I also saw under the sun this example of wisdom that greatly impressed me: There was once a small city with only a few people in it. And a powerful king came against it, surrounded it and built huge siegeworks against it. Now there lived in that city a man poor but wise, and he saved the city by his wisdom. But nobody remembered that poor man. So I said, “Wisdom is better than strength.” But the poor man’s wisdom is despised, and his words are no longer heeded. The quiet words of the wise are more to be heeded than the shouts of a ruler of fools. Ecclesiastes 9:13-17 (NIV)
Have you ever seen a situation where you wanted to help, but didn’t think you could? For whatever reason, you hesitated and held back? Maybe you didn’t think you had the skill or the money, the resources or the power? So you did nothing? Oh, maybe you prayed. Maybe you even talked to your friends about it. Maybe you all said, “We should do something.” But, in the end, you did nothing? Because you didn’t think you could make a difference? Yesterday in church, we had a wonderful sermon on the verses above. As you can see, there once was a poor man who lived in a small city. With just a few people living there, it might have even been a tiny town. There were probably not many men left in the city. Most of them had probably been killed in the war being waged against them by the powerful king. So, this man, who might have been too old to fight, was left to protect his family and the others left there with him. They may have been mostly women and children or the infirm. But, while this man was poor in money, in skills, in resources, he was wise. And somehow he did something wise enough to save his city and catch the attention of Solomon, the wisest, richest man who ever lived. The sermon was even more poignant because it was delivered by our church’s Minister of Administration who does not feel he has the gift of public speaking. He shakes and sweats every time he has to preach. But, yesterday, he was the only one to preach because our temporary preacher was diagnosed with leukemia last week. As he spoke, he pointed out four obstacles to taking on tasks God has called us to do. They are:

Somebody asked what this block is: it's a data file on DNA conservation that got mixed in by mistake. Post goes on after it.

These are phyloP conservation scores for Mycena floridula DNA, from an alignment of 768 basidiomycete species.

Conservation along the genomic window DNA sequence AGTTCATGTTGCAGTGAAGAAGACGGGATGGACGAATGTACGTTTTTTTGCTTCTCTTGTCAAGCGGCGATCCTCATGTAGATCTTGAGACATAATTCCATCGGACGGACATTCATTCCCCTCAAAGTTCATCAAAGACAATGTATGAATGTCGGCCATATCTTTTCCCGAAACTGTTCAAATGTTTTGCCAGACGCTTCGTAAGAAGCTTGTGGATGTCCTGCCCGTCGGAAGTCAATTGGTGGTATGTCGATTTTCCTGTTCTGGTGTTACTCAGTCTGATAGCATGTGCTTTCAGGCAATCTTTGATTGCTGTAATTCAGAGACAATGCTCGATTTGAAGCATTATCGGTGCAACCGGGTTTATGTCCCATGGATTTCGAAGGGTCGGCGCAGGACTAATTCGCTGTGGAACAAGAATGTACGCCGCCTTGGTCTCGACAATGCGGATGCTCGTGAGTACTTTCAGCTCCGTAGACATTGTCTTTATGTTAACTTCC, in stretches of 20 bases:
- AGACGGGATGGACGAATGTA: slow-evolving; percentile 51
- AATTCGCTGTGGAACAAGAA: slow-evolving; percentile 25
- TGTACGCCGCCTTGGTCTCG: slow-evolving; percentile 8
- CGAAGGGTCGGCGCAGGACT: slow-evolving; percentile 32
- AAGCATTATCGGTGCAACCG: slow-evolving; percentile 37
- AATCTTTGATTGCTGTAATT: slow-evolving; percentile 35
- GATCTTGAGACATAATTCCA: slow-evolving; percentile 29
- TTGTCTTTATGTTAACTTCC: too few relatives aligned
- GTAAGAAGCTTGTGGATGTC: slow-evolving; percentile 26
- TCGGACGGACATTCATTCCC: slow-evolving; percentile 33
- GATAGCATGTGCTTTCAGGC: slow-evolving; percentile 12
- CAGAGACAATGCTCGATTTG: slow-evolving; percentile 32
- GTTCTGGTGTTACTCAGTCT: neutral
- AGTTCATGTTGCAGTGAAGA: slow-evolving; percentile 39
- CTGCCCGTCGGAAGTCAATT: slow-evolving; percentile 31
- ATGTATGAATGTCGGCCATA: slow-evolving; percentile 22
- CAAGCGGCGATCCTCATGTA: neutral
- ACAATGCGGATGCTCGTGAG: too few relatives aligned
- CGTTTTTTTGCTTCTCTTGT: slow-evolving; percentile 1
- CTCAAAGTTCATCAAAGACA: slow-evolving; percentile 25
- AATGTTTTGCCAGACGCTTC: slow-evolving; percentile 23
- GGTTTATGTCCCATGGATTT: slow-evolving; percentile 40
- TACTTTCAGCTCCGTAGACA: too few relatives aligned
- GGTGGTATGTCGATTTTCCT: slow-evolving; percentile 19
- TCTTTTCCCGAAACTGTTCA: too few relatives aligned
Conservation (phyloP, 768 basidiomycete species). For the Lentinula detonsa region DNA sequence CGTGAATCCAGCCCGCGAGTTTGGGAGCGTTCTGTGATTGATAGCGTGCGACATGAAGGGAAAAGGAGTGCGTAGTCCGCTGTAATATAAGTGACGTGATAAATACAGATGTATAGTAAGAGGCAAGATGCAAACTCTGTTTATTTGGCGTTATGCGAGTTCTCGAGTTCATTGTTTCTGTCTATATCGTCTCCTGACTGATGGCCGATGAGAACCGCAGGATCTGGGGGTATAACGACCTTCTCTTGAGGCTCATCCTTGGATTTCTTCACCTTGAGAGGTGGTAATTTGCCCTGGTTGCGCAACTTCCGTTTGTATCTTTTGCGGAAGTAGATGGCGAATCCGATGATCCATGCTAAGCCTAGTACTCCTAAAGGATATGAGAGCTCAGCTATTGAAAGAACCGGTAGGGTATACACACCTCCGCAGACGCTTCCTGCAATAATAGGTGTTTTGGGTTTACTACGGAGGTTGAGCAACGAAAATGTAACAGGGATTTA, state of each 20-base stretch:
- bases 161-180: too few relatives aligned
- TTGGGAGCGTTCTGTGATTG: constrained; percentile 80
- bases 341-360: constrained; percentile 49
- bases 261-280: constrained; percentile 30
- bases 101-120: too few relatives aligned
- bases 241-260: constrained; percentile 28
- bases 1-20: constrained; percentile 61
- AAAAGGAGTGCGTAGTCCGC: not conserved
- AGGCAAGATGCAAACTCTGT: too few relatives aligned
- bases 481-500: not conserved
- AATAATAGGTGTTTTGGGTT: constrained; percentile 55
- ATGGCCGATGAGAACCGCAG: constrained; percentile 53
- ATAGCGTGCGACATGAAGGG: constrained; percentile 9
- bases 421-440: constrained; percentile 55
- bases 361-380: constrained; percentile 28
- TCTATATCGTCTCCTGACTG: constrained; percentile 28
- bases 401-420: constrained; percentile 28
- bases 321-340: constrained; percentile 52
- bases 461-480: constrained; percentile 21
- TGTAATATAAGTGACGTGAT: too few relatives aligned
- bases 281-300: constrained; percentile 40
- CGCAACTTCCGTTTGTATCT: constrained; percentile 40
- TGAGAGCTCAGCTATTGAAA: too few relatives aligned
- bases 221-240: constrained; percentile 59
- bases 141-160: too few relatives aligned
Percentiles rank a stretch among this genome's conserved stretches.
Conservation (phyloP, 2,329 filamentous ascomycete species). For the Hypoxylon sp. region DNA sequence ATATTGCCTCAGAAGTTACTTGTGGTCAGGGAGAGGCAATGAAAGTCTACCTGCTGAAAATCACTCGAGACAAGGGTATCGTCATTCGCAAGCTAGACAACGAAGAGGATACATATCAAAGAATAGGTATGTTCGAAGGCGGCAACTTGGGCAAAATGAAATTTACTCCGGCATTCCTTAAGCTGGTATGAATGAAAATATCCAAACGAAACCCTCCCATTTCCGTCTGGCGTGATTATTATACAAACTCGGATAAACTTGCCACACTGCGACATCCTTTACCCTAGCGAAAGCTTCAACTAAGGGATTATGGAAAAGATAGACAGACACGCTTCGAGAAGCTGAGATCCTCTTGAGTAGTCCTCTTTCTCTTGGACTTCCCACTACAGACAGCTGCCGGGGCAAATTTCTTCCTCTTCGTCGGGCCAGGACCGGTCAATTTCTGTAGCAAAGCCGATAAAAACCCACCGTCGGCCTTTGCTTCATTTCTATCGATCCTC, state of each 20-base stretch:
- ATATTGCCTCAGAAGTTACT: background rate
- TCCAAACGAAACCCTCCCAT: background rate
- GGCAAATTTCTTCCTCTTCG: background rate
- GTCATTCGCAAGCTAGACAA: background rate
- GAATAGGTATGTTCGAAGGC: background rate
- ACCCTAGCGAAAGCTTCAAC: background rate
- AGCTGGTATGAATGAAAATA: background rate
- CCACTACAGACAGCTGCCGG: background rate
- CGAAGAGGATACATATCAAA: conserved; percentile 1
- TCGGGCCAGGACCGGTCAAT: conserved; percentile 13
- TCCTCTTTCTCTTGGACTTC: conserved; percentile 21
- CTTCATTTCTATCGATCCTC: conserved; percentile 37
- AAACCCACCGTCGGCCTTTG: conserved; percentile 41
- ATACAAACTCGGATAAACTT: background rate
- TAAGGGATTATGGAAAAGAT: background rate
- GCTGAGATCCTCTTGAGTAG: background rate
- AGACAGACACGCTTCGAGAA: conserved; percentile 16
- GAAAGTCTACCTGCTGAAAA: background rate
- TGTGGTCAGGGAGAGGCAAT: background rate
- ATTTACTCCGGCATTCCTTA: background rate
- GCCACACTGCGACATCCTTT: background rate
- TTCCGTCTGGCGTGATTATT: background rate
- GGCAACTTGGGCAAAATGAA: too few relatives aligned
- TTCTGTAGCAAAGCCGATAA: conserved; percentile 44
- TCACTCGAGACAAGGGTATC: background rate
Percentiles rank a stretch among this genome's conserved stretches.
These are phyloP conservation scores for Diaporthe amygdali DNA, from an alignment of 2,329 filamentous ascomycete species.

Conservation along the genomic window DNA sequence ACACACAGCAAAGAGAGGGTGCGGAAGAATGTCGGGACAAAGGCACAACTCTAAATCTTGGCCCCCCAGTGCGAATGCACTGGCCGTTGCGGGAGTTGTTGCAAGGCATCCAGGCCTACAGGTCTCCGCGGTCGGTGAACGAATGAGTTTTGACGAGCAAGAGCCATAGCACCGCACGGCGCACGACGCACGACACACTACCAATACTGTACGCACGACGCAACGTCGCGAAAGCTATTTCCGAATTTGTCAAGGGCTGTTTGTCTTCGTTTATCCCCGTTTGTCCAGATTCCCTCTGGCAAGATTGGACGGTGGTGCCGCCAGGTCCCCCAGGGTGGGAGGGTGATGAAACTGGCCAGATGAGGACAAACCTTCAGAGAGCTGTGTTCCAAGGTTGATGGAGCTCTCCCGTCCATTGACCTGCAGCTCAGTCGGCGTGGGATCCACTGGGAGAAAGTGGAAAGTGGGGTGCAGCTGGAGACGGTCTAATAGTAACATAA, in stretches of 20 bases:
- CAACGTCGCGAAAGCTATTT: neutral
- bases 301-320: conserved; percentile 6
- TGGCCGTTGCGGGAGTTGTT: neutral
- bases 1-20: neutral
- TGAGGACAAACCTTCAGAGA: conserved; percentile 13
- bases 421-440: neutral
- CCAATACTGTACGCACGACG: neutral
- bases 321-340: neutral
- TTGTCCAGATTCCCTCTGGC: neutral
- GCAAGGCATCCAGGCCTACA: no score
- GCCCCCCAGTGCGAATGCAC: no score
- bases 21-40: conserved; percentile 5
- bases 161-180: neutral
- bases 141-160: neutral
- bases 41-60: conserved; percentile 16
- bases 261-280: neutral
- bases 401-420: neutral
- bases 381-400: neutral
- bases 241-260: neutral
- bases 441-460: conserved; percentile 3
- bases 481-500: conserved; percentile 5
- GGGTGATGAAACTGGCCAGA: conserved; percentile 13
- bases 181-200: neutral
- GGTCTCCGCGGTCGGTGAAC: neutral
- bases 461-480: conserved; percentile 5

1. Living small and feeling insignificant. The man could have said, “I live in a small town, I am one of few. I cannot do anything.” But, he didn’t.
2. Feeling overwhelmed by our circumstances. The man could have said, “The odds are against me. I won’t even try.” But, he didn’t.
3. Focusing on our lack. The man could have said, “I am poor. I have no resources to help.” But, he didn’t.
4. Desiring to be noticed and famous. The man could have said, “No one recognizes my wisdom.” But, he didn’t.
And because he shared his wisdom, he saved his town. There were several quotes from the sermon I wrote in my Bible. Some were,
“Overwhelming circumstances become overwhelming proof that there is a God,”
“Don’t decide God’s will based upon the available resources, because God can accomplish great things with no resources,”
“The real measure of our significance is what is unseen not what is seen,”
“Seek private reward not public recognition,” and
“God set an entire city free with one poor man’s wisdom.”
He closed his sermon with this challenge, “There is a city waiting for you. What’s stopping you from saving it?”
We would appreciate your prayers, not only for our minister, Joe, who has leukemia, but youngest son’s girlfriend’s dad, who had another brain surgery today. They found another tumor that was growing despite radiation. They did a biopsy today. This one, unlike the others, is cancerous.